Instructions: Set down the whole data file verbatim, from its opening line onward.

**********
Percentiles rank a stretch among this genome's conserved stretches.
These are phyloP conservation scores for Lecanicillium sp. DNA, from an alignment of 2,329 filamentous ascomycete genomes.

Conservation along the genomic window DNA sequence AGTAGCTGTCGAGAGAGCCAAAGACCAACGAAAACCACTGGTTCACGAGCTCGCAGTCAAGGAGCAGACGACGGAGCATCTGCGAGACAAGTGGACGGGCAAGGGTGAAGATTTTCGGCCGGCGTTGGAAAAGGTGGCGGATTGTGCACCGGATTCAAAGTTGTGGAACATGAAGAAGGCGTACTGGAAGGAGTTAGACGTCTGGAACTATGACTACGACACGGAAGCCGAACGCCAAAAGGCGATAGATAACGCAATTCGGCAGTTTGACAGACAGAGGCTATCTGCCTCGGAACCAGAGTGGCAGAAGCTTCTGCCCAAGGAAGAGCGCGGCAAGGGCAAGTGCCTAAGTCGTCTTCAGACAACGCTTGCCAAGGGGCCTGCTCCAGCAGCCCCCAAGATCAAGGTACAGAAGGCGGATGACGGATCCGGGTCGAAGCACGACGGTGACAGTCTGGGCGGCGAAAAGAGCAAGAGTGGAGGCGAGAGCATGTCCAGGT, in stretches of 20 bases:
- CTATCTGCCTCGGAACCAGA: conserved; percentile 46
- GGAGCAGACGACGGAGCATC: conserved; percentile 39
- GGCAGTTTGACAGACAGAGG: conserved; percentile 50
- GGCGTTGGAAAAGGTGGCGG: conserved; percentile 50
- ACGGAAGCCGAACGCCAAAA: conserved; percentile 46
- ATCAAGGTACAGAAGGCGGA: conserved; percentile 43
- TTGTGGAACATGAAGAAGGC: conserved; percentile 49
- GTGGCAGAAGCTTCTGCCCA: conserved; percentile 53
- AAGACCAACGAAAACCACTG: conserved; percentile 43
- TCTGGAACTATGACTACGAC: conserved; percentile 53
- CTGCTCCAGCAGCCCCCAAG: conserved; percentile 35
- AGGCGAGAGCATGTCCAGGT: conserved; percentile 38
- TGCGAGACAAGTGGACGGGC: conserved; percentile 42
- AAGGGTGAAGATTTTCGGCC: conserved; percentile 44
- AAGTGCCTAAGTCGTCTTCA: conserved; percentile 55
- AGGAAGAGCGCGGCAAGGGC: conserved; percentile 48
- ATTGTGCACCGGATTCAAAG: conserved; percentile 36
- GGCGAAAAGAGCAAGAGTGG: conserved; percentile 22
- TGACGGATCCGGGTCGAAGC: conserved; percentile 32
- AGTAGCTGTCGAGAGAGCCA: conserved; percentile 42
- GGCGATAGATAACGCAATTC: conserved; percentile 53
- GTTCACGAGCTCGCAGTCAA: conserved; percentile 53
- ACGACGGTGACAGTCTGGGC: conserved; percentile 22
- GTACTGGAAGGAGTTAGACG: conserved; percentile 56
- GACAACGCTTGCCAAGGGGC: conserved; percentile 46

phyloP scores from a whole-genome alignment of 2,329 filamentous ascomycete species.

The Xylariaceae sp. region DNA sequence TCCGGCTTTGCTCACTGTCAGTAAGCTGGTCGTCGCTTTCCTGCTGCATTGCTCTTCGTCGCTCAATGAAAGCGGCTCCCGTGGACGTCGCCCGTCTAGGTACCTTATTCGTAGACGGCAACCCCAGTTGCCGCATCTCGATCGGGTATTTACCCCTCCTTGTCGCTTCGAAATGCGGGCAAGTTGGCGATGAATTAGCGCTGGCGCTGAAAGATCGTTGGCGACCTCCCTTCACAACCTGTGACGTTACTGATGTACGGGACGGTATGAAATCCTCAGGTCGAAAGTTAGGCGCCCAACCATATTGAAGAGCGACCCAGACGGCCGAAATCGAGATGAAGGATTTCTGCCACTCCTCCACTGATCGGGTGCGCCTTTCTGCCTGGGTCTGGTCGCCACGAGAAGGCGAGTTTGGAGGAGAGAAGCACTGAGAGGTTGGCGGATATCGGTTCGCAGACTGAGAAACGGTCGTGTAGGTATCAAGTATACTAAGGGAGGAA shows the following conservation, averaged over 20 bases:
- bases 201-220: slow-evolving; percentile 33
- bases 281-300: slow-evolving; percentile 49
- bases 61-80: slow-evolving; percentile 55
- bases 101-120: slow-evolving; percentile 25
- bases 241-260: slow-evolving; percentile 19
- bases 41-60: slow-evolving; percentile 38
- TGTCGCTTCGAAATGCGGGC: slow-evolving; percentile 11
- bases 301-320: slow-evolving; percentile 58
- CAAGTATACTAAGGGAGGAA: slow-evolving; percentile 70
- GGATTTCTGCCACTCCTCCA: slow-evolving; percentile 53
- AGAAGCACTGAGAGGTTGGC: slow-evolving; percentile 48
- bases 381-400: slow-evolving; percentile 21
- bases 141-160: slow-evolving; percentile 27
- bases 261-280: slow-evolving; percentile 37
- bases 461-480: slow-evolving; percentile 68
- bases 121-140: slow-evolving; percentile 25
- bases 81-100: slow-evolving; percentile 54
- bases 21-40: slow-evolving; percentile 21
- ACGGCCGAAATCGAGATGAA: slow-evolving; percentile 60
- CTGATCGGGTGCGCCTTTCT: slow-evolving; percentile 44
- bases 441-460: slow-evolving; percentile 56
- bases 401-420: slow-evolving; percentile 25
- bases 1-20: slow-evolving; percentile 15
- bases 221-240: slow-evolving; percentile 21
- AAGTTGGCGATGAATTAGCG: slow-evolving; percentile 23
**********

Percentiles rank a stretch among this genome's conserved stretches.
These are phyloP conservation scores for Lecanicillium sp. DNA, from an alignment of 2,329 filamentous ascomycete genomes.

Conservation along the genomic window DNA sequence AGTAGCTGTCGAGAGAGCCAAAGACCAACGAAAACCACTGGTTCACGAGCTCGCAGTCAAGGAGCAGACGACGGAGCATCTGCGAGACAAGTGGACGGGCAAGGGTGAAGATTTTCGGCCGGCGTTGGAAAAGGTGGCGGATTGTGCACCGGATTCAAAGTTGTGGAACATGAAGAAGGCGTACTGGAAGGAGTTAGACGTCTGGAACTATGACTACGACACGGAAGCCGAACGCCAAAAGGCGATAGATAACGCAATTCGGCAGTTTGACAGACAGAGGCTATCTGCCTCGGAACCAGAGTGGCAGAAGCTTCTGCCCAAGGAAGAGCGCGGCAAGGGCAAGTGCCTAAGTCGTCTTCAGACAACGCTTGCCAAGGGGCCTGCTCCAGCAGCCCCCAAGATCAAGGTACAGAAGGCGGATGACGGATCCGGGTCGAAGCACGACGGTGACAGTCTGGGCGGCGAAAAGAGCAAGAGTGGAGGCGAGAGCATGTCCAGGT, in stretches of 20 bases:
- CTATCTGCCTCGGAACCAGA: conserved; percentile 46
- GGAGCAGACGACGGAGCATC: conserved; percentile 39
- GGCAGTTTGACAGACAGAGG: conserved; percentile 50
- GGCGTTGGAAAAGGTGGCGG: conserved; percentile 50
- ACGGAAGCCGAACGCCAAAA: conserved; percentile 46
- ATCAAGGTACAGAAGGCGGA: conserved; percentile 43
- TTGTGGAACATGAAGAAGGC: conserved; percentile 49
- GTGGCAGAAGCTTCTGCCCA: conserved; percentile 53
- AAGACCAACGAAAACCACTG: conserved; percentile 43
- TCTGGAACTATGACTACGAC: conserved; percentile 53
- CTGCTCCAGCAGCCCCCAAG: conserved; percentile 35
- AGGCGAGAGCATGTCCAGGT: conserved; percentile 38
- TGCGAGACAAGTGGACGGGC: conserved; percentile 42
- AAGGGTGAAGATTTTCGGCC: conserved; percentile 44
- AAGTGCCTAAGTCGTCTTCA: conserved; percentile 55
- AGGAAGAGCGCGGCAAGGGC: conserved; percentile 48
- ATTGTGCACCGGATTCAAAG: conserved; percentile 36
- GGCGAAAAGAGCAAGAGTGG: conserved; percentile 22
- TGACGGATCCGGGTCGAAGC: conserved; percentile 32
- AGTAGCTGTCGAGAGAGCCA: conserved; percentile 42
- GGCGATAGATAACGCAATTC: conserved; percentile 53
- GTTCACGAGCTCGCAGTCAA: conserved; percentile 53
- ACGACGGTGACAGTCTGGGC: conserved; percentile 22
- GTACTGGAAGGAGTTAGACG: conserved; percentile 56
- GACAACGCTTGCCAAGGGGC: conserved; percentile 46

phyloP scores from a whole-genome alignment of 2,329 filamentous ascomycete species.

The Xylariaceae sp. region DNA sequence TCCGGCTTTGCTCACTGTCAGTAAGCTGGTCGTCGCTTTCCTGCTGCATTGCTCTTCGTCGCTCAATGAAAGCGGCTCCCGTGGACGTCGCCCGTCTAGGTACCTTATTCGTAGACGGCAACCCCAGTTGCCGCATCTCGATCGGGTATTTACCCCTCCTTGTCGCTTCGAAATGCGGGCAAGTTGGCGATGAATTAGCGCTGGCGCTGAAAGATCGTTGGCGACCTCCCTTCACAACCTGTGACGTTACTGATGTACGGGACGGTATGAAATCCTCAGGTCGAAAGTTAGGCGCCCAACCATATTGAAGAGCGACCCAGACGGCCGAAATCGAGATGAAGGATTTCTGCCACTCCTCCACTGATCGGGTGCGCCTTTCTGCCTGGGTCTGGTCGCCACGAGAAGGCGAGTTTGGAGGAGAGAAGCACTGAGAGGTTGGCGGATATCGGTTCGCAGACTGAGAAACGGTCGTGTAGGTATCAAGTATACTAAGGGAGGAA shows the following conservation, averaged over 20 bases:
- bases 201-220: slow-evolving; percentile 33
- bases 281-300: slow-evolving; percentile 49
- bases 61-80: slow-evolving; percentile 55
- bases 101-120: slow-evolving; percentile 25
- bases 241-260: slow-evolving; percentile 19
- bases 41-60: slow-evolving; percentile 38
- TGTCGCTTCGAAATGCGGGC: slow-evolving; percentile 11
- bases 301-320: slow-evolving; percentile 58
- CAAGTATACTAAGGGAGGAA: slow-evolving; percentile 70
- GGATTTCTGCCACTCCTCCA: slow-evolving; percentile 53
- AGAAGCACTGAGAGGTTGGC: slow-evolving; percentile 48
- bases 381-400: slow-evolving; percentile 21
- bases 141-160: slow-evolving; percentile 27
- bases 261-280: slow-evolving; percentile 37
- bases 461-480: slow-evolving; percentile 68
- bases 121-140: slow-evolving; percentile 25
- bases 81-100: slow-evolving; percentile 54
- bases 21-40: slow-evolving; percentile 21
- ACGGCCGAAATCGAGATGAA: slow-evolving; percentile 60
- CTGATCGGGTGCGCCTTTCT: slow-evolving; percentile 44
- bases 441-460: slow-evolving; percentile 56
- bases 401-420: slow-evolving; percentile 25
- bases 1-20: slow-evolving; percentile 15
- bases 221-240: slow-evolving; percentile 21
- AAGTTGGCGATGAATTAGCG: slow-evolving; percentile 23